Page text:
Its about the midway point in June, and the Boston Red Sox are in a pretty good place, sitting one game behind the Baltimore Orioles in the American League East. Sure, their starting rotation is not where they’d like it to be, but the offense mashes enough to win them most games and keep them in others. With the big league squad in decent shape, let’s take a peek into the Sox minor league system. It’s time to check up on the next generation of Red Sox, and see how they’re faring as we near the midway point of the season.
Boston Red Sox Minor League Report 6-17-16
Anderson Espinoza, RHP, Single-A Greenville Drive
Regarded as the top pitching prospect within the organization, Espinoza draws endless comparisons to former Red Sox great Pedro Martinez. Anderson got off to a strong start to the season, allowing only five earned runs and five walks in his first 18.1 innings pitched. Espinoza carried a 2.45 ERA into his final April start. However, that’s when things started to go wrong.
That final April start lasted just 3.2 innings as Espinoza allowed six earned runs on four hits and three walks. It marked his second start in a row in which he’d failed to escape the fourth inning, though in the previous one he’d limited the damage to just one run. His ERA ballooned to 4.50, and it would rise as high as 4.54 by May 19.
Since then, however, Espinoza has been much better. Including six shutout innings on May 25, Espinoza has allowed just three runs in his last twenty innings. He’s allowing less contact, and his walk rate is down. His strikeout rate still needs improvement (Espinoza has recorded more than four strikeouts in a game just three times all year) and the Red Sox would like to see him work deeper into games (that May 25 start remains the only start in which he made it past the fifth inning). However, Espinoza’s ERA now sits at 3.35; his May struggles are clearly behind him. Still just 18 years old, Anderson has plenty of time to figure the rest out.
Yoan Moncada, 2B, Advanced-A Salem Red Sox
The highly-touted 21-year old Cuban prospect raced out of the gates to a hot start, and has yet to cool down. At certain points in late April, Moncada’s OPS reached as high as 1.033. He rode a fifteen-game hit streak from April 10-26, and has recorded at least one hit in all but thirteen games.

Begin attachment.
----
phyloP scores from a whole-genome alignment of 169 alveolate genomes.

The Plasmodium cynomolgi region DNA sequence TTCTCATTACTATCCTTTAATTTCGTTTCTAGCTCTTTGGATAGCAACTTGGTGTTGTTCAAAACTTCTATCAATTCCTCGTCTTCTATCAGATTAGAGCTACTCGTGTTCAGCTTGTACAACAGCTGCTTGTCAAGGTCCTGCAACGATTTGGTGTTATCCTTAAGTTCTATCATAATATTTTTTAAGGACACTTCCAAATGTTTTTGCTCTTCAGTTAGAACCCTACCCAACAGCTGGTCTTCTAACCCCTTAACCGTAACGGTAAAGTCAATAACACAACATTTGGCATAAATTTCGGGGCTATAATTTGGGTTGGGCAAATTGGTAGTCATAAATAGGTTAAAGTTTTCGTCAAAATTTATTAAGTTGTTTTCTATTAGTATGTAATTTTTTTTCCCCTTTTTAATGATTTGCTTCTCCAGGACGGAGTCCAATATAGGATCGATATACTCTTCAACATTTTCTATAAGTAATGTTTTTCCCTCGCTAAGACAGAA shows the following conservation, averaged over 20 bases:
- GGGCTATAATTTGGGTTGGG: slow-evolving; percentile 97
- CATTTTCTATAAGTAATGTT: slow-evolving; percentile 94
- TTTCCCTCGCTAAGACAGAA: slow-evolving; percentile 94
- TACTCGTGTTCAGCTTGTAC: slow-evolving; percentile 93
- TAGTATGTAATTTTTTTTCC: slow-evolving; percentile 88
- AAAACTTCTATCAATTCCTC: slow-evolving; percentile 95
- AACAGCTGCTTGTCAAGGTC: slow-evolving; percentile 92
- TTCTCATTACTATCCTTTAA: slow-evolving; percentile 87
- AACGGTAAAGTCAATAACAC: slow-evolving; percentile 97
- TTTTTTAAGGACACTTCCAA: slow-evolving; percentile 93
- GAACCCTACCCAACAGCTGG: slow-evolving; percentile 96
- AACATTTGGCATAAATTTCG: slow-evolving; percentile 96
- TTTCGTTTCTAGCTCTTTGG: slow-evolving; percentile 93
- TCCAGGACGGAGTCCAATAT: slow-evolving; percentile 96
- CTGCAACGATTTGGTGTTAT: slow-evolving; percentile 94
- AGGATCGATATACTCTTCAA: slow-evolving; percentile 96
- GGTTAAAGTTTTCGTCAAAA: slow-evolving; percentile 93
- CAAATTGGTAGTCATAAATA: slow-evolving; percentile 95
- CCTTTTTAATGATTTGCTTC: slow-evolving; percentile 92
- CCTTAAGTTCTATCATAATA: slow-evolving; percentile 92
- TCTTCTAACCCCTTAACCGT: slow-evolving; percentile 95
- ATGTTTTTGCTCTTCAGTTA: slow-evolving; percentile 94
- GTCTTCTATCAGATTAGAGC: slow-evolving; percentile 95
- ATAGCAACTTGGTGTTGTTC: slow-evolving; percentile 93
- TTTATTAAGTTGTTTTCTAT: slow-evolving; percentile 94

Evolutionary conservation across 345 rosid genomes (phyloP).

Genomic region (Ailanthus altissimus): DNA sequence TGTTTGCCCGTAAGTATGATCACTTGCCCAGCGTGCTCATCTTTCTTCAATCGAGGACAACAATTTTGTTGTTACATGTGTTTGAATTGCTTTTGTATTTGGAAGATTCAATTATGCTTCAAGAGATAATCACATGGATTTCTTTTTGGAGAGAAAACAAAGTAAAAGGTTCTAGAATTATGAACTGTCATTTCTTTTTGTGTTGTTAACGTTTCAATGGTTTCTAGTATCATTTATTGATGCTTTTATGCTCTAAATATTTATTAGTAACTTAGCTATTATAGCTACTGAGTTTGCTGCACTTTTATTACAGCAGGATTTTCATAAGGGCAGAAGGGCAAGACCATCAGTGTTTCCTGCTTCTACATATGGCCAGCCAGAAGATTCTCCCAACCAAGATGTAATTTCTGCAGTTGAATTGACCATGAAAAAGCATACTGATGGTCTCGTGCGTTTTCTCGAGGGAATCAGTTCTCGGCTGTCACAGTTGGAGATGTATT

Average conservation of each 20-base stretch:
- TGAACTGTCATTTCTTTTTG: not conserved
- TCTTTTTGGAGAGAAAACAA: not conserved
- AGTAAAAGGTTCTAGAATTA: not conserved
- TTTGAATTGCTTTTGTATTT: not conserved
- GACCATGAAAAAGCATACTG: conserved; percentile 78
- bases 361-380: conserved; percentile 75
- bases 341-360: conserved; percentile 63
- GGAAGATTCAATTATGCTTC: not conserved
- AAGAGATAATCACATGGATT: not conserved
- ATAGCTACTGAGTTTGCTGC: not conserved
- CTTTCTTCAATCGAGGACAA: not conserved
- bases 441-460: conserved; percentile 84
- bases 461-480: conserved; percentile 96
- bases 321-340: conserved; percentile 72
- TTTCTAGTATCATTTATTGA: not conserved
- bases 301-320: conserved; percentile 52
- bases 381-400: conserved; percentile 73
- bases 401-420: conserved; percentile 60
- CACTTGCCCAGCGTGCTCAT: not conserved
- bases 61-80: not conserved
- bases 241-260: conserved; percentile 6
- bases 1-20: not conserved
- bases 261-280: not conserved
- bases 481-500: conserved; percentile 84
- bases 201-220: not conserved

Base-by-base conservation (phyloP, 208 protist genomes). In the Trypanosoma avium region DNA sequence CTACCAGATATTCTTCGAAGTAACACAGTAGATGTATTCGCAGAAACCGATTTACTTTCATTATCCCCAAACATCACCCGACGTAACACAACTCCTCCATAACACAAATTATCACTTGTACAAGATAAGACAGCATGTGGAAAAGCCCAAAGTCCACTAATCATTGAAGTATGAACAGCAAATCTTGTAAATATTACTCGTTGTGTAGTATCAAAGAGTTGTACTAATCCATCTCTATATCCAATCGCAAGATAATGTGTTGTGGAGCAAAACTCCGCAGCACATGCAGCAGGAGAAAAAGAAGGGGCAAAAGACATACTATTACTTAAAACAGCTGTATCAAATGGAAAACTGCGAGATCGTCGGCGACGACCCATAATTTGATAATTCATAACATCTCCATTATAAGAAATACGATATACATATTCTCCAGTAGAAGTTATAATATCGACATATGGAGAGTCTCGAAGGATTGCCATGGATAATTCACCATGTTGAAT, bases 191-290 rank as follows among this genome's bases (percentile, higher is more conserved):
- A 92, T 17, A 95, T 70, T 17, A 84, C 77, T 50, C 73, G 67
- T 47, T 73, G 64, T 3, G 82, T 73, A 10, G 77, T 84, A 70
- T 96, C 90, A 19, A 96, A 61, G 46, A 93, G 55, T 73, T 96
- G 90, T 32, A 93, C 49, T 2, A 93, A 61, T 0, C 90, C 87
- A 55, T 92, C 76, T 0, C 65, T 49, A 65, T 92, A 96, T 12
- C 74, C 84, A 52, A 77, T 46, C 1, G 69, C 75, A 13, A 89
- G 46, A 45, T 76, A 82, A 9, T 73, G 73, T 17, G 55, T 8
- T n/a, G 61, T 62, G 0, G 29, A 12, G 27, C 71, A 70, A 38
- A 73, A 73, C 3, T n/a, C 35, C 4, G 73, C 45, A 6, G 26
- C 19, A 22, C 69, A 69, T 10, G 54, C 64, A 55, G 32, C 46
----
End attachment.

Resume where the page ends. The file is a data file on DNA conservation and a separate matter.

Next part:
He did hit a tiny rough patch in late May and early June, during with his batting average dropped at low as .287. However, since then, it’s climbed back up to .304. Moncada has clearly mastered the Single-A level, and the Red Sox seem to agree. According to Alex Speier of the Boston Globe, Moncada’s promotion to Double-A Portland could come “within days”. He might be in Boston when the rosters expand in September.
Trey Ball, LHP, Advanced-A Salem Red Sox
Perhaps the Sox second-best pitching prospect behind Espinoza, 21-year old Ball is having a strong 2016 campaign. In forty-five innings pitched across nine starts, Ball has allowed just thirteen earned runs for a 2.60 ERA. His record sits at just 3-3, but he’s yet to allow more than three earned runs in a start.
While his K/BB ratio still needs improvement, it’s encouraging to see that his opponent’s average against has dropped each year he’s pitched in the Red Sox organization. With Greenville in 2014, that number sat at .280. Last season, his first with Salem, it fell to .263. So far this season, opponents are hitting just .221 against him. That, plus a lowered home run rate, has seen his ERA fall from 4.73 last year to a sparkling 2.60 this year. If he can limit the walks a bit more, a promotion to Portland shouldn’t be far off.